Supplier defects: preventing the ultimate sacrifice

Supply chain failures seem inevitable these days, but are especially disconcerting when they indicate a larger systemic problem in critical equipment that is supposed to save lives. The U.S. Army just announced a recall of 44,000 Advanced Combat Helmets (ACH) manufactured by ArmourSource LLC (formerly Rabintex) due to concerns that they provide substandard ballistic protection. Another similar recall of 34,218 ACHs manufactured by Gentex Corp. occurred in May 2009. The Army did not reveal exactly how they discovered these defective helmets and what led them to quarantine some of the inventory. This recall affects about 4 percent of the one million ACHs in inventory. The helmets do not meet Army specifications. According to an announcement by the Army, “There is evidence that ArmorSource and Rabintex ACHs were produced using unauthorized manufacturing practices, defective materials and improper quality procedures which could potentially reduce ballistic and fragmentation protection.” The Army is not sure about either the exact risk to soldiers wearing the recalled helmets or whether any are being worn in a war zone. In the Gentex recall, the company alleged that a subcontractor had falsified certificates of compliance for the steel screws that it supplied. The exact nature of the ArmourSource recall has not been reported yet.

This situation highlights supplier management and supplier performance issues that the Army needs to address and raises more questions than answers. Some of these questions are:

  • How does the U.S. Army in particular and the U.S. military in general determine whether suppliers are meeting its specifications and meeting its quality standards on an ongoing basis?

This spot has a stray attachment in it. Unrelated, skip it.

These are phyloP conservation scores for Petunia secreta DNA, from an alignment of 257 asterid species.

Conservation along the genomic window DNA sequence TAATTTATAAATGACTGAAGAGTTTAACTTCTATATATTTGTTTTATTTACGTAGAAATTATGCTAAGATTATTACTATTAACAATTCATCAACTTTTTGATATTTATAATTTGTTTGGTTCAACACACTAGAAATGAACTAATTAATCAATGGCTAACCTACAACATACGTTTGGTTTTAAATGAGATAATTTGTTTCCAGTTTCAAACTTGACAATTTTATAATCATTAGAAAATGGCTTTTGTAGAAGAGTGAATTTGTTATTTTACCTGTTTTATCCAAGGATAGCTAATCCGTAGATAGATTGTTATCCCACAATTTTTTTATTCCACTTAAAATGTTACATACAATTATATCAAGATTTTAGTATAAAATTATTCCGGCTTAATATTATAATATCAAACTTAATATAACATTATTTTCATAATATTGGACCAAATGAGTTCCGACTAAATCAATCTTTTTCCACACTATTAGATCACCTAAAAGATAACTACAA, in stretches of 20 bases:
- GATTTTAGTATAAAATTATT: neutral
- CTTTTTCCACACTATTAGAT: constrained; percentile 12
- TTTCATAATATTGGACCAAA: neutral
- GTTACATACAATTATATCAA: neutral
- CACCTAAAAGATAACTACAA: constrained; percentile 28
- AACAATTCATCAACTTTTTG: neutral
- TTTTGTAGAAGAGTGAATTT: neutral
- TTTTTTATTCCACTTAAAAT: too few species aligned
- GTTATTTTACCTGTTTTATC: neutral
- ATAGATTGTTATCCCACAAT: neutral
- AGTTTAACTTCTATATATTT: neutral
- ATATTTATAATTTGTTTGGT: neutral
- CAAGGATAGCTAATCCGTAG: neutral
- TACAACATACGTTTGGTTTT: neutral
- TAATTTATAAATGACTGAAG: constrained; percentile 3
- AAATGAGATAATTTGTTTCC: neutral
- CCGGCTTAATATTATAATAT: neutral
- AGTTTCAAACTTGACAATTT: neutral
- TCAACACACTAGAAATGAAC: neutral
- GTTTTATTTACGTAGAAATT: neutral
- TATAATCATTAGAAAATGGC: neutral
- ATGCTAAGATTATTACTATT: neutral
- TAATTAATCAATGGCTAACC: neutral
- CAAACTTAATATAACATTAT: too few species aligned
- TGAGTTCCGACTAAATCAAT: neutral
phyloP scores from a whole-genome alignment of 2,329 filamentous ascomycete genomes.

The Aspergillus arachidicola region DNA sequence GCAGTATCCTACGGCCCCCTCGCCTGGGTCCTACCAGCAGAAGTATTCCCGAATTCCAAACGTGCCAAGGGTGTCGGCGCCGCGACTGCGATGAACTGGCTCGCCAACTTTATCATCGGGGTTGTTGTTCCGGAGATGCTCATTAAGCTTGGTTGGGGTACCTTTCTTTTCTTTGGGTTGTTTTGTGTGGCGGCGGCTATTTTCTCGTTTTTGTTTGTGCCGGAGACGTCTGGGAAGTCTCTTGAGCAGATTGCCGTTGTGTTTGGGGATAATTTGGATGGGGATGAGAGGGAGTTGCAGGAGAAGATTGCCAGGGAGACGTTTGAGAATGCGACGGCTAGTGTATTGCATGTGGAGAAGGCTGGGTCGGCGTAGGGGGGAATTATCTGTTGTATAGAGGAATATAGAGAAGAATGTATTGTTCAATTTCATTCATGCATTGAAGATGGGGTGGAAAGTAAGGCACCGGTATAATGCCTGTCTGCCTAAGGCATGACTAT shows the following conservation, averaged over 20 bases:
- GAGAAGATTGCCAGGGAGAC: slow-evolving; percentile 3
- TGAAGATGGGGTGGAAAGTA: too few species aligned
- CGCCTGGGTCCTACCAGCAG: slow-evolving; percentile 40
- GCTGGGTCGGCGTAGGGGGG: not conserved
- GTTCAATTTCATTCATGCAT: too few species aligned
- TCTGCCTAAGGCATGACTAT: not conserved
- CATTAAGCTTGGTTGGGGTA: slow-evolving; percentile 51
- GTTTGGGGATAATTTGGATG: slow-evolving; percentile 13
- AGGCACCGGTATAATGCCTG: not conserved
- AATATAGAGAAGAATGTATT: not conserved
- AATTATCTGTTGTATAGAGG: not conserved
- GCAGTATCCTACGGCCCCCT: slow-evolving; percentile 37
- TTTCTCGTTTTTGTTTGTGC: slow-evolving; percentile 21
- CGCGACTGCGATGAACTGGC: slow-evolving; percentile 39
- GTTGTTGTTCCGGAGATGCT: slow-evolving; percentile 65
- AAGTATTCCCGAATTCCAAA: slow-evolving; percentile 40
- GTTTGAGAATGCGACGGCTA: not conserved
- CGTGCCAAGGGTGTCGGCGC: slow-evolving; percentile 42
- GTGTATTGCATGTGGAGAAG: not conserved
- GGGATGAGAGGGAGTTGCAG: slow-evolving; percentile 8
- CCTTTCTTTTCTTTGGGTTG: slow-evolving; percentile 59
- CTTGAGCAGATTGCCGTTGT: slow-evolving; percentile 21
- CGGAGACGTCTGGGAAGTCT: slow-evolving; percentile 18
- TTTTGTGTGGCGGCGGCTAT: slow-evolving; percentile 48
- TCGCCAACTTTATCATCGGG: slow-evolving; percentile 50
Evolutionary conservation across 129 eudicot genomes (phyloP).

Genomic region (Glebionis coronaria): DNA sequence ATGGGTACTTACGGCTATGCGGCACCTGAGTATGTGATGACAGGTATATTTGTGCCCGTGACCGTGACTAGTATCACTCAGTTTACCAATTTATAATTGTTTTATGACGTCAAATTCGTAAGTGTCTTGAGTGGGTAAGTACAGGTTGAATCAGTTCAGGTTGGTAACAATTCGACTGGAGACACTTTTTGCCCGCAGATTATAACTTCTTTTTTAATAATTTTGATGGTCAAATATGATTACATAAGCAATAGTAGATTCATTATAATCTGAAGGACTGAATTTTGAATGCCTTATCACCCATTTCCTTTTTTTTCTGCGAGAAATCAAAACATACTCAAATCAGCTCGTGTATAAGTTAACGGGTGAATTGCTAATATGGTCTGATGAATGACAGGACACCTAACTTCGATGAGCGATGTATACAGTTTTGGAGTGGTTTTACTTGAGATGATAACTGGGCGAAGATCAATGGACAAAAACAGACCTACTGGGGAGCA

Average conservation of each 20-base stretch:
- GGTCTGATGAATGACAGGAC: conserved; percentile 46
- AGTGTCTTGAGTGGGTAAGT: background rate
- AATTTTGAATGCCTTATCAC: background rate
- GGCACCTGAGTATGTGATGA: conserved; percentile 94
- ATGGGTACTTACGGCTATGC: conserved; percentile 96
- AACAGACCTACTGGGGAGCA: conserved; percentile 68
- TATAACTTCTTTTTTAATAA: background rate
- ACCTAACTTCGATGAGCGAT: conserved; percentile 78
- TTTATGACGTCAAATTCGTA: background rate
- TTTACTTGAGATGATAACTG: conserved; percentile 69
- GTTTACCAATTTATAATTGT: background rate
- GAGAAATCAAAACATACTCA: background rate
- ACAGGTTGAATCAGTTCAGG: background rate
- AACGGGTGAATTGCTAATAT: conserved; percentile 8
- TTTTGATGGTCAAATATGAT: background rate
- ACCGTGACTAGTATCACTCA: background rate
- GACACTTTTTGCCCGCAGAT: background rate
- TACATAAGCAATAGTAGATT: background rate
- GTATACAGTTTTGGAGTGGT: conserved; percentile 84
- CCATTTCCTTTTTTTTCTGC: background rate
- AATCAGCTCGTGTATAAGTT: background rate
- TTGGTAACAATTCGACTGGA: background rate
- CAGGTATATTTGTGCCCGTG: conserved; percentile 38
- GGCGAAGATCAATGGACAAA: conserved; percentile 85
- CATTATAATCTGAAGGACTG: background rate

• How will the Army determine that the defective helmet problem is not more widespread than reported, particularly if so many aspects of ArmourSource’s manufacturing practices and process seem to be out of control?
  • What is the Army doing about sub-tier supplier risk? What processes and practices are companies such as Gentex using to manage their suppliers and ensure that these suppliers are complying with their standards and government standards? How are these standards communicated to suppliers?
  • How does defective sub-tier supplier material get into the product in the first place? And how do these quality escapes to the end customer, our troops, occur?
  • How does the military track and trace products in the field? In the case of products critical to the lives and safety of U.S. troops, why is there no traceability? Soldiers have been give instructions about how to determine whether they are using a defective helmet so that they can exchange their helmets, but there seems to be no tracking system in place to know immediately where defective product has been deployed.

While the suppliers in question are saying that the defects affect a very small percentage of the helmets, why did it take the customer, the Army, not these prime contractors, to discover the defects and in this case, long after the fact? And how did these suppliers allow the defective product to escape to the customer? The supplier management and supplier quality systems do not appear to be in control, and the chances of more widespread problems are very high. The Army needs to do a thorough investigation of its procurement, supply management, and quality processes and practices and uncover how such situations can occur and potentially overhaul its approach to supply management and quality management. Then, it needs to take the necessary preventive measures to avoid these risks in the first place. Quality should not be left to the end user, our troops, to uncover defects in the equipment that their lives depend on. The recalls and finding solutions to these problems are costly to all. But no one should have to pay with their lives.

For more information on sub-tier management, here are a few of my previous posts:

Supply risk: the sub-tier or multitier challenge

Sub-tier supplier challenges loom even for the savvy

Sub-tier risk factors: trying to control the uncontrollable 

Sherry R. Gordon

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